Guster: Keep Going

Justin Jacobs on May 24, 2024
Guster: Keep Going

photo: Alysse Gafkjen


Ryan Miller, the mustachioed singer of pop-rock act Guster, is on a quest—for an excellent salami sandwich.

It’s a sunny spring morning in St. Louis, and he’s got about eight hours before soundcheck. Miller walked off the tour bus, did some quick Googling and set out by foot to Gioia’s Deli, a haven of hot salami since 1918. He’s got miles to go —a venerable lunchtime adventure that will keep him wandering for hours.

“Honestly, this is more of a geographic exploration than a culinary one,” he says. “But I wake up in a new town every day and I need to have some sort of scavenger hunt. I’d say I spend 90% of my days on tour walking and eating. I’m a professional tourist.”

When he encounters a posh, gated community, Google Maps fails him. Miller stands on the street and evaluates his options. He can scale the fence right here, find an opening and stroll through or walk all the way around—the least direct path toward lunch. He’s 51 now—no longer the spry, young man he was when Guster formed in a dorm room in 1991. After some internal debate, he decides to attempt to sneak in through the gate; minutes later, he’s inside and back on the salami trail.

“Even at my advanced age, I totally feel like a kid,” he says with a laugh. “There’s a real ‘pinch me, I can’t believe this is my job’ element to my life right now. We’ve been at this for over 30 years, and we’ve learned what it takes to keep it going—get the vibe right on the bus, give ourselves enough days off, advocate for our own needs. But this tour is our biggest production ever. We’re five shows in, and they’re all working. We’re getting on base every single night—that’ll be the first and last of my sports metaphors.”

Guster is in the midst of their Taylor Swift-copping, We Also Have Eras concept shows, in which the four band members act out pivotal moments in their history before playing cuts from each of their nine albums. It’s the closest this famously playful, schtick-adoring band of buds has come to actual theater, complete with scripted bits and costume changes. It’s self-aware, rockand-roll-mythology building that mirrors what Guster’s impressively devoted fanbase has been doing on their own for decades— tying musical chapters to personal ones.

“If you like Guster, you’ll like this show. It’s us being our most us,” says Miller. “It’s truly the kief of Guster.”

The storytelling each evening eventually leads to Ooh La La, Guster’s ninth album and one of their best yet.

Ooh La La’s title comes from their song “Keep Going.” (The line goes, “I bought a ticket but the train didn’t stop/ Ended up walking all the way, singing ooh la la.”) And that sentiment represents the whole album well: The 10 songs capture the wonder one feels when the magic of youth shows up in adulthood. Guster created Ooh La La with just one bottom line: Do these songs make us feel something and bring some pure emotion to the surface?

The album was recorded slowly and patiently over a handful of sessions in the early days of the pandemic by a group of musicians filled with gratitude and comfortable in their own skin but unwilling to create anything less than their goosebump-raising best.

They’re chasing the feeling that’s kept them in a touring band for 33 years. Or, as Miller sings on Ooh La La’s opening track, “We are not young/ But still need fun.”


In the spirit of the We Have Eras, Too tour, it’s only fair to start from the beginning.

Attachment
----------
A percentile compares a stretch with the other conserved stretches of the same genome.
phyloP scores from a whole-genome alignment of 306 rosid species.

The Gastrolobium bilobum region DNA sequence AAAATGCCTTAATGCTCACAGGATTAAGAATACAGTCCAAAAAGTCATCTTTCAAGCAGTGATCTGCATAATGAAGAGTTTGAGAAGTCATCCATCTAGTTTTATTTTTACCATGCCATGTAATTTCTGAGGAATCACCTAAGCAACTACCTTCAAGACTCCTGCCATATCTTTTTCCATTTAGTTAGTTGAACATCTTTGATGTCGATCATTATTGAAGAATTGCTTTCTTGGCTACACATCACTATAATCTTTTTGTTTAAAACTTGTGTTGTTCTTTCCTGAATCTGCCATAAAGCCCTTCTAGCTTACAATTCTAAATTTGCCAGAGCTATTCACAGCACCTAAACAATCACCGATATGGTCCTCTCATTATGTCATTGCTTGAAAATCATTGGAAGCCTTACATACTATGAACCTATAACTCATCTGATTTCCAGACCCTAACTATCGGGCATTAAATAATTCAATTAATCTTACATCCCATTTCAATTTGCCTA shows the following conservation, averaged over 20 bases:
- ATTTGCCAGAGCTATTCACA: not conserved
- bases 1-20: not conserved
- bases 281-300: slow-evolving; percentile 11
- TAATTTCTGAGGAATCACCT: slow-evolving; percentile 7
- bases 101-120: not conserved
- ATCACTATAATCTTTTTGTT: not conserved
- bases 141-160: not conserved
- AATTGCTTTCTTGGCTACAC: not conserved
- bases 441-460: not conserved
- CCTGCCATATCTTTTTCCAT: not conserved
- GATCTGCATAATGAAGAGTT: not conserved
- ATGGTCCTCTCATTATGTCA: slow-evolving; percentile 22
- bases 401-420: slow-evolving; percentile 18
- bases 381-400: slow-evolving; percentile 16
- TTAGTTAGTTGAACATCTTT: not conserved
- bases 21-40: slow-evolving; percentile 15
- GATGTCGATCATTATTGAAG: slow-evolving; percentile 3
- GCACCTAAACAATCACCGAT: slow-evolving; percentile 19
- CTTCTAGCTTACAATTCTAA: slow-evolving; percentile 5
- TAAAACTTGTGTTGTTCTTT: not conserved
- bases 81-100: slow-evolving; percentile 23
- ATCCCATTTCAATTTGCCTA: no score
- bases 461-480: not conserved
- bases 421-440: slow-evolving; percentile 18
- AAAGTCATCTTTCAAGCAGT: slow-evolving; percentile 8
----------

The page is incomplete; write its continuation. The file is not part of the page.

Future Guster members Miller, percussionist Brian Rosenworcel and singer/multi-instrumentalist Adam Gardner met as freshmen at Tufts University in Boston in 1991. Within a year, they had played their first gig, and by 1994, they’d independently released their debut, Parachute. The Boston Globe called it the year’s best local debut—rootsy, warm, catchy pop-rock.

And with 1997’s Goldfly, Guster truly carved their own piece out of the same wood that birthed acts like O.A.R., Dispatch, Dave Matthews Band and Rusted Root. Guster’s piece featured melodies that felt positive and melancholic all at once, lifted up by Miller and Gardner’s tight, gorgeous harmonies and held in place by Rosenworcel’s hand drums.

It all came together on 1999’s Lost and Gone Forever—a set of stripped-down but nothing short of anthemic pop-rock, one tough-to-forget melody after the next. Guster expanded their sound— that’s jamband icon Karl Denson playing saxophone on album favorite “Fa Fa” and Page McConnell on theremin for “All the Way Up to Heaven”—and strengthened their songwriting, launching them into the mainstream. 2003’s Keep It Together and 2006’s Ganging Up on the Sun both included radio hits and distilled their intensely melodic, easily lovable style. Guster’s golden era had begun.

But within a few years, so had their dad era.

Relaxing in a hotel lobby in St. Louis, where he is decidedly not hunting down a salami sandwich on foot, Rosenworcel explains: “We were all going through the same thing at the same time. I had the first Guster baby, but we had three children in the span of three months between us. It was almost like we were a cult. That’s when we started shifting the number of months on tour from eight to four. Life was demanding something new from us, and we went with the flow.”

That doesn’t mean Guster evolved without growing pains. They describe the making of 2010’s Easy Wonderful as anything but that. “At a certain point [while recording], we all gave up and then spent nine months doing nothing. I don’t know how close we all were to calling it quits, but we certainly weren’t feeling like a band,” Rosenworcel says.

He notes that the group’s breakdown marks the end of We Also Have Eras first act, where the band “goes full-on Broadway, and we don’t look back.”

After trudging through the creation of Easy Wonderful, Guster climbed back onto the road and felt the ice between them begin to melt. Their anxiety could’ve led to a rupture. “But instead, we walked on the tour bus as sleepless dads,” the drummer says. “And we looked at each other and just knew: ‘We’re in this forever.’”